For everyone Film review: First Cow

John Magaro in First Cow. (Photo supplied)


If there were any justice in the world, American writer/director Kelly Reichardt would be a household name like Scorsese, Spielberg or Lynch. Given her command of the form and an innate understanding of humanity, we’ll leave it up to you to decide why a director who consistently delivers gold like Certain Women, Meek’s Cutoff or Wendy and Lucy doesn’t enjoy the same level of fame.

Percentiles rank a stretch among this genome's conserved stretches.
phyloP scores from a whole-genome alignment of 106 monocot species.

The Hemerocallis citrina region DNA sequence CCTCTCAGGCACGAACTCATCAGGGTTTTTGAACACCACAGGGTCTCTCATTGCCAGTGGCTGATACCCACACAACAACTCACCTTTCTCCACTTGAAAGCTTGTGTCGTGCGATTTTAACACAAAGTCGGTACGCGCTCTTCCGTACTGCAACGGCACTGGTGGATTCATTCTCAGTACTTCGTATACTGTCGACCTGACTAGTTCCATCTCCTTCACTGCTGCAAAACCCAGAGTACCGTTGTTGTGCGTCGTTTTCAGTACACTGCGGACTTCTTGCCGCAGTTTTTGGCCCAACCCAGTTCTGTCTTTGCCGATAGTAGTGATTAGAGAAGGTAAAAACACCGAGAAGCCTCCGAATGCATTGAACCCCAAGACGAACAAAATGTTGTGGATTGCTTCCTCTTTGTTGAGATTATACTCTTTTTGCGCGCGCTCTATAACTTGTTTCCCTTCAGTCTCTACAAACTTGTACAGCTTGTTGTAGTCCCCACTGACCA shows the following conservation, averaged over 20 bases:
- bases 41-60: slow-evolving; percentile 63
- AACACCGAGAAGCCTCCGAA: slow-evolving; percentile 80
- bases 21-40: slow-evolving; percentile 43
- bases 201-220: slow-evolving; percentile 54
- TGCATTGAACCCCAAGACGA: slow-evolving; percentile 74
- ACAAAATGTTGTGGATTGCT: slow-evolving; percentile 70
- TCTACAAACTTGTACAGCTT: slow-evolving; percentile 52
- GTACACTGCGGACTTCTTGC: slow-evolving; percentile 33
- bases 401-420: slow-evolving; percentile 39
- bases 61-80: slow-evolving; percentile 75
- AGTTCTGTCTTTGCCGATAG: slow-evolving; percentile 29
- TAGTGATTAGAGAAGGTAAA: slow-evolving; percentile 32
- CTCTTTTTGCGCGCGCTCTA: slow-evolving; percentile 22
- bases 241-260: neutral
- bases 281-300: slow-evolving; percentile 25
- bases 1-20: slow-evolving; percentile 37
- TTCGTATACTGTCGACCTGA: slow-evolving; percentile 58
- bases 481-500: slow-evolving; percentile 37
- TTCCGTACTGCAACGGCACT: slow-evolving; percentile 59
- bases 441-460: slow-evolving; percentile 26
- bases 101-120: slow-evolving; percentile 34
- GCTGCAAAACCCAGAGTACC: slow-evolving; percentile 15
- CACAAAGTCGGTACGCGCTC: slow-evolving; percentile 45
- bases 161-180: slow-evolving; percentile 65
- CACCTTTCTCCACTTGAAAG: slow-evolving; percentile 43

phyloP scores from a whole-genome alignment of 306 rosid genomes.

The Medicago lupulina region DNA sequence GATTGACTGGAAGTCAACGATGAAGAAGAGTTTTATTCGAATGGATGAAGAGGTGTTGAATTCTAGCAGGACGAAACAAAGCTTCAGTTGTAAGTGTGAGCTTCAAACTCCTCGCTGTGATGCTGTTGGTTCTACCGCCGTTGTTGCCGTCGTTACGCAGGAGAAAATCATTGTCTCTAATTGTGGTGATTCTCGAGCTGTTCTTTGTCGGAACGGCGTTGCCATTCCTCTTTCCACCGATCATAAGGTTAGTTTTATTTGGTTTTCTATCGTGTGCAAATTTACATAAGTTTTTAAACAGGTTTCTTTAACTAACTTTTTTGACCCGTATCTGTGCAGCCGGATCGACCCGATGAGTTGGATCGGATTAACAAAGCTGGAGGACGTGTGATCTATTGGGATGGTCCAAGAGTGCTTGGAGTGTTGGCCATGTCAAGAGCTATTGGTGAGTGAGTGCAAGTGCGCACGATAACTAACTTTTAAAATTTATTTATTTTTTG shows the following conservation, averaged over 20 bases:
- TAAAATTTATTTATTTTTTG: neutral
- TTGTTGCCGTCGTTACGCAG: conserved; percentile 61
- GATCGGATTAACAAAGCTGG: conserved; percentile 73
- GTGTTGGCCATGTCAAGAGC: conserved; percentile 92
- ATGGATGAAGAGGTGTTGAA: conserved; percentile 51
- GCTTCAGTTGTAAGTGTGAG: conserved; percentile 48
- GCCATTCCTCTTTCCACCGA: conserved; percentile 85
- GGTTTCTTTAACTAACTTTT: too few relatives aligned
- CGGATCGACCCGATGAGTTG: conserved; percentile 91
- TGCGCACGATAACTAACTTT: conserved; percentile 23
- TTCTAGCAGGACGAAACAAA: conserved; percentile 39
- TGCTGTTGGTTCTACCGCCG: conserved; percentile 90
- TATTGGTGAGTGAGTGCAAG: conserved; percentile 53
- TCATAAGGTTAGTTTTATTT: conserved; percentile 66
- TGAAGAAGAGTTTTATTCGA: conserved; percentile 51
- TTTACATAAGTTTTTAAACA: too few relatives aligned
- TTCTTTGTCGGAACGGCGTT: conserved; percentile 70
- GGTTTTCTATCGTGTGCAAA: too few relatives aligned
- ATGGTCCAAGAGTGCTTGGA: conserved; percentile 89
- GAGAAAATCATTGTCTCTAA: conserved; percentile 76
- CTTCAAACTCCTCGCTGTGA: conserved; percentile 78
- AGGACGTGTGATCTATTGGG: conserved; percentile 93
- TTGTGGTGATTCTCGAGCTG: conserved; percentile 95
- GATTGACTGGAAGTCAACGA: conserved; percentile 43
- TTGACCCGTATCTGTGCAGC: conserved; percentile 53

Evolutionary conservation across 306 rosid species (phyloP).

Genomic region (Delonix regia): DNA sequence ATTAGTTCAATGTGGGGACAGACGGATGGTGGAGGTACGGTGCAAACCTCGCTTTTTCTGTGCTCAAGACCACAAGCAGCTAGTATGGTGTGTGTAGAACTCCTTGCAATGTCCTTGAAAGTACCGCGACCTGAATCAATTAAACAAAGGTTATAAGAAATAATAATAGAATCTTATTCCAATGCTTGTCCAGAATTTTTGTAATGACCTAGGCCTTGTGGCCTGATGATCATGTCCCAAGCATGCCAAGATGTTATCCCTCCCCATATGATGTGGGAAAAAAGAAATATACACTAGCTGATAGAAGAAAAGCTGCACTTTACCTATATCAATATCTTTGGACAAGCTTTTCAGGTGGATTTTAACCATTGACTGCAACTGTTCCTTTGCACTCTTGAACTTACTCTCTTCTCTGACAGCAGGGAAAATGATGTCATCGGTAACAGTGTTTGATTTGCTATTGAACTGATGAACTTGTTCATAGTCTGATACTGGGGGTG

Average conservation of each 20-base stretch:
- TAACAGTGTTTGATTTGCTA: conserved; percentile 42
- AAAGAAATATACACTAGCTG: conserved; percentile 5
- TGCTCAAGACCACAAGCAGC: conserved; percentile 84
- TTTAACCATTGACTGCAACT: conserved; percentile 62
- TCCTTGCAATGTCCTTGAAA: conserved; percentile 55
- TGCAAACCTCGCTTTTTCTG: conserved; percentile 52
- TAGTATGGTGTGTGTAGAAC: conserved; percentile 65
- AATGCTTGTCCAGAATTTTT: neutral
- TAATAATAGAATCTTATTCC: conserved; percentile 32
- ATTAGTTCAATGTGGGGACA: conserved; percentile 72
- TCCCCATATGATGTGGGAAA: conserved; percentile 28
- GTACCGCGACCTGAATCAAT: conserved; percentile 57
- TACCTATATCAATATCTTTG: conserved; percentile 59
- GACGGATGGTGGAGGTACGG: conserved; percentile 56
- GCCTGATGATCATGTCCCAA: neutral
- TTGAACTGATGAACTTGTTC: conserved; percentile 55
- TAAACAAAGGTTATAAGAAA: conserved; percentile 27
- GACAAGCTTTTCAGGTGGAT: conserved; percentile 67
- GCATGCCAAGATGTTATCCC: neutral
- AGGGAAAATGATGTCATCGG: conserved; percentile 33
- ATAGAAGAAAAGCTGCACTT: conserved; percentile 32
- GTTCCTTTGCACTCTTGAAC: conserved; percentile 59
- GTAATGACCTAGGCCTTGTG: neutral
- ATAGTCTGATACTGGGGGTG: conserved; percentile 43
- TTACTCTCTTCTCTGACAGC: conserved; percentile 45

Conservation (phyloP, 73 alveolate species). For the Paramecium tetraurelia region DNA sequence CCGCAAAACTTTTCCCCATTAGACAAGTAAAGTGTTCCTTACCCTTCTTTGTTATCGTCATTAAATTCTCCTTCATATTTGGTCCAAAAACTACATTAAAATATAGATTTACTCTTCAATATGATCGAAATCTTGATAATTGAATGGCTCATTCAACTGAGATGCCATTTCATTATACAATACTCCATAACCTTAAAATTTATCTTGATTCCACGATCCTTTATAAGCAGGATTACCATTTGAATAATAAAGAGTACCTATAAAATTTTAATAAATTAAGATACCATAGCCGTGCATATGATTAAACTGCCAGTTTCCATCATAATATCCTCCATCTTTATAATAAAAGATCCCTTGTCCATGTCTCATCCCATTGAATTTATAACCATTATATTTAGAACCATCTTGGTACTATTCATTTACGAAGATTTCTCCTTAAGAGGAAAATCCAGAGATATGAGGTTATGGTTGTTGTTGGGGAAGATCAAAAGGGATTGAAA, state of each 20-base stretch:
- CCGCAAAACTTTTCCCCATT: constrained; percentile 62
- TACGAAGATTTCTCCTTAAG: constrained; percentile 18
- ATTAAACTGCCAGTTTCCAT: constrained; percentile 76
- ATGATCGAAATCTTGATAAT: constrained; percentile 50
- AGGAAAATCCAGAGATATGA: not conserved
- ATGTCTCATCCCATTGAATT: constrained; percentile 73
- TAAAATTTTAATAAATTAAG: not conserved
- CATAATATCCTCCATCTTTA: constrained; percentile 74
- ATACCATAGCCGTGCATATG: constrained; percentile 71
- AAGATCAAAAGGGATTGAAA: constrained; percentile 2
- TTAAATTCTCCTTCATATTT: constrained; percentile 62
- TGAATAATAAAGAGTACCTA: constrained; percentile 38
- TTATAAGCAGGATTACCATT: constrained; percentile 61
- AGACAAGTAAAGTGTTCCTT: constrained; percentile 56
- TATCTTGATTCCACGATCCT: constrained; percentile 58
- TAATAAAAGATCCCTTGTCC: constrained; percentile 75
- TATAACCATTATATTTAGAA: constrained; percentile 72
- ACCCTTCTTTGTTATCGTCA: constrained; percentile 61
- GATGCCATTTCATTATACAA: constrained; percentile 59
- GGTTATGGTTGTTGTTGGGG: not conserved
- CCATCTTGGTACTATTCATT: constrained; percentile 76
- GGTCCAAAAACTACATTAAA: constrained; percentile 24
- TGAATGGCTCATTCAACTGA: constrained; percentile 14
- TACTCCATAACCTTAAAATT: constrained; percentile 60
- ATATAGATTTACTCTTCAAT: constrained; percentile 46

She had to scrape by on $30,000 to make her magnum opus, First Cow. Opening this year’s digital-pivot MIFF, it’s a remarkable testament to her storytelling abilities.

The simple but lyrical premise sees a harangued gold digger’s cook (John Magaro) strike off on his own. Founding a firm friendship with a Chinese prospector on the run (Orion Lee) and a cow belonging to a snooty English overlord (a wonderfully slimy Toby Jones), they ‘borrow’ the cow’s milk at night for a side-hustle selling yummy oily cakes at market.

The film’s framing mechanism lets us know their fate, yet still leaves room for ambiguity in a rich tale of male friendship that transcends mundanity to soar into the sublime.

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